Landlords are Remainers and see Brexit as a Threat

According to a recent poll, landlords in the UK voted to remain in the EU and are more likely to see Brexit as a threat. LandlordNews.co.uk summarises the key findings below.

The survey of 500 landlords across the UK by Intus Lettings has revealed that over half (52%) of landlords voted to remain, compared to 43% who voted to leave. The remaining 5% of participants admitted to not voting.

The results also show that 27% of landlords consider Brexit to be a threat to the buy-to-let market, while a smaller group, 22%, see it as an opportunity. Over half (51%) of landlords aren’t sure what it could mean either way.

Impact of Brexit on demand for property:

When it comes to the impact of Brexit on the demand for rental property in the UK, the lettings expert found that 38% of landlords believe it will have an effect. One in ten landlords (12%) think demand will increase, while one in four (26%) think it will reduce. Also, 51% of landlords think demand will stay the same, while one in five (21%) are unsure.

Results of the study by region:

Looking regionally, three areas of the UK bucked the trend and voted in favour of leave. In the North West, 54% of landlords voted leave, while the same was true for 53% of landlords in the East Midlands and 52% of those in the South West.

The most optimistic landlords according to the poll are those in the North East, with 38% of landlords there viewing Brexit as an opportunity for the market, while London landlords are the least hopeful – 39% of landlords in the capital consider our withdrawal from the EU to be a threat.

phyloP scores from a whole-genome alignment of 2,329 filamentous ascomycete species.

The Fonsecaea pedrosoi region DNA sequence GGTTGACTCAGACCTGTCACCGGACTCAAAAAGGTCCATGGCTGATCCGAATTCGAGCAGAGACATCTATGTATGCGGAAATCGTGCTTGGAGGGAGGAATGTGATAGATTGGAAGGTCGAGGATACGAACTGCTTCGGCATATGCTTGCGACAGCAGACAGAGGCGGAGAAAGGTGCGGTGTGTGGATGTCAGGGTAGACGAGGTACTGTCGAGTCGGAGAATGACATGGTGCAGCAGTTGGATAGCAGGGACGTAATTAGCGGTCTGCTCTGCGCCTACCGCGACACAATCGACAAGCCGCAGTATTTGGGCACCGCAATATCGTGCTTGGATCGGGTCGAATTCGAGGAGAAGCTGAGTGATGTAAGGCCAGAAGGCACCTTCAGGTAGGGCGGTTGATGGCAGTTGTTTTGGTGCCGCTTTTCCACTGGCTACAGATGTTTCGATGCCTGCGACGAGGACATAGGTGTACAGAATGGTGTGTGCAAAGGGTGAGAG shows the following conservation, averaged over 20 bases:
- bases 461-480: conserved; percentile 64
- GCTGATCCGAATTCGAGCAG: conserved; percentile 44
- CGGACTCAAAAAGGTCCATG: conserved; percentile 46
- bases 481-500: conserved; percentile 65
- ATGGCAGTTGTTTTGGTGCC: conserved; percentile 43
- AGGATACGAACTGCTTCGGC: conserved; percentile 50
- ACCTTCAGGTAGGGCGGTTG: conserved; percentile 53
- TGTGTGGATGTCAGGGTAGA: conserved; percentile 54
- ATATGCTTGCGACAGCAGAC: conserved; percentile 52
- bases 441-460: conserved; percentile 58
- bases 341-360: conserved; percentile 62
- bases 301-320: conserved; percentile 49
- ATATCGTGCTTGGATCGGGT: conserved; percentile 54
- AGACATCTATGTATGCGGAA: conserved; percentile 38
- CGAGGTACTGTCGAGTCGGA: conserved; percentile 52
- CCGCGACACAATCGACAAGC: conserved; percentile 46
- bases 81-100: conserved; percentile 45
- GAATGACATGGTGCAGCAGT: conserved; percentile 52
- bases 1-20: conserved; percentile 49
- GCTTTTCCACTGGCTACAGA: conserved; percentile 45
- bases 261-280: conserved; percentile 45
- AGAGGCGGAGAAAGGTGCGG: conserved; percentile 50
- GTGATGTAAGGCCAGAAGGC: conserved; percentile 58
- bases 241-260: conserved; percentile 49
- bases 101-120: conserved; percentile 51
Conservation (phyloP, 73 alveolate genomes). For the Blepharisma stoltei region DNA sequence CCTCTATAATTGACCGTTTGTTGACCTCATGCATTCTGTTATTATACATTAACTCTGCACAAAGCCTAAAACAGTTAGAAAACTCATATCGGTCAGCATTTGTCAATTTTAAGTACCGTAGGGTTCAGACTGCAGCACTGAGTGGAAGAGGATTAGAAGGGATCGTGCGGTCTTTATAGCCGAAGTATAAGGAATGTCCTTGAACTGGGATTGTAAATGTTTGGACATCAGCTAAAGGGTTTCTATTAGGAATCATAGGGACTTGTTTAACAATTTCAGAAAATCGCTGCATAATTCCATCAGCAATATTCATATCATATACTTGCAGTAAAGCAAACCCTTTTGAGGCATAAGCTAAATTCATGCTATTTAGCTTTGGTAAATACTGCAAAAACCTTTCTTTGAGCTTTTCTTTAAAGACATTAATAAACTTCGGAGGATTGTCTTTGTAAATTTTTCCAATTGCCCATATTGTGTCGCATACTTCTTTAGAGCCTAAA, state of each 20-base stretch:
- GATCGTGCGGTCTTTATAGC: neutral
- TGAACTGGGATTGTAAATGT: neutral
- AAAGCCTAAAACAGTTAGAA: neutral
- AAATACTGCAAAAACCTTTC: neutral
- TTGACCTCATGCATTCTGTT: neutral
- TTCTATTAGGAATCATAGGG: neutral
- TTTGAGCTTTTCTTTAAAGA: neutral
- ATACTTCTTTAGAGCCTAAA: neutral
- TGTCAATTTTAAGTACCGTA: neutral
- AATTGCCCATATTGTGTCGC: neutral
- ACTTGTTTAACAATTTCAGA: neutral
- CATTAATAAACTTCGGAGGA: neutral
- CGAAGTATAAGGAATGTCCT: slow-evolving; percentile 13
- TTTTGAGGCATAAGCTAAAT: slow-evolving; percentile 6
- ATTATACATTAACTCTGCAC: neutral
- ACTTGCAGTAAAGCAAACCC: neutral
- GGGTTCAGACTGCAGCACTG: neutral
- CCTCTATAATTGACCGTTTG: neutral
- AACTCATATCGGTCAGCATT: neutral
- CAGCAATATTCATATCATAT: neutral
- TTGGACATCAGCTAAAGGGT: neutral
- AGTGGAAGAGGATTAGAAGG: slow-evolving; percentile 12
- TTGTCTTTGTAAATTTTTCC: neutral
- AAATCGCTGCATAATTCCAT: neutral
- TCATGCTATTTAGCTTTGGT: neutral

Age of landords:

Age didn’t have an effect on overall outcome for landlords, with remain making up the majority vote for all age groups. This contrasts with the general result of the EU Referendum, which saw younger generations strongly favour remain and older ones lean towards leave.

Hope McKendrick, lettings manager at Intus Lettings, said: “It’s fascinating to see that, were it up to landlords, we wouldn’t be leaving the EU. It’s likely that concerns around freedom of movement and the rights of EU nationals living in the UK influenced their decision, with such citizens making up a substantial proportion of renters in this country.”

The survey also found that 40% of landlords intend on buying an additional property for the purpose of renting it out in the next five years.

Hope added: “It is still unclear how the buy-to-let market will fare post-Brexit, but one thing that is for certain is that it hasn’t shaken the industry quite as dramatically as expected. There is still a lot of appetite for buy-to-let properties among investors and the private rented sector continues to grow.

“As long as landlords do their research and choose the right type of property in the right area, they can still expect to generate substantial yields for years to come.”

Written by: Jess Goodridge – jess.goodridge@landlordnews.co.uk

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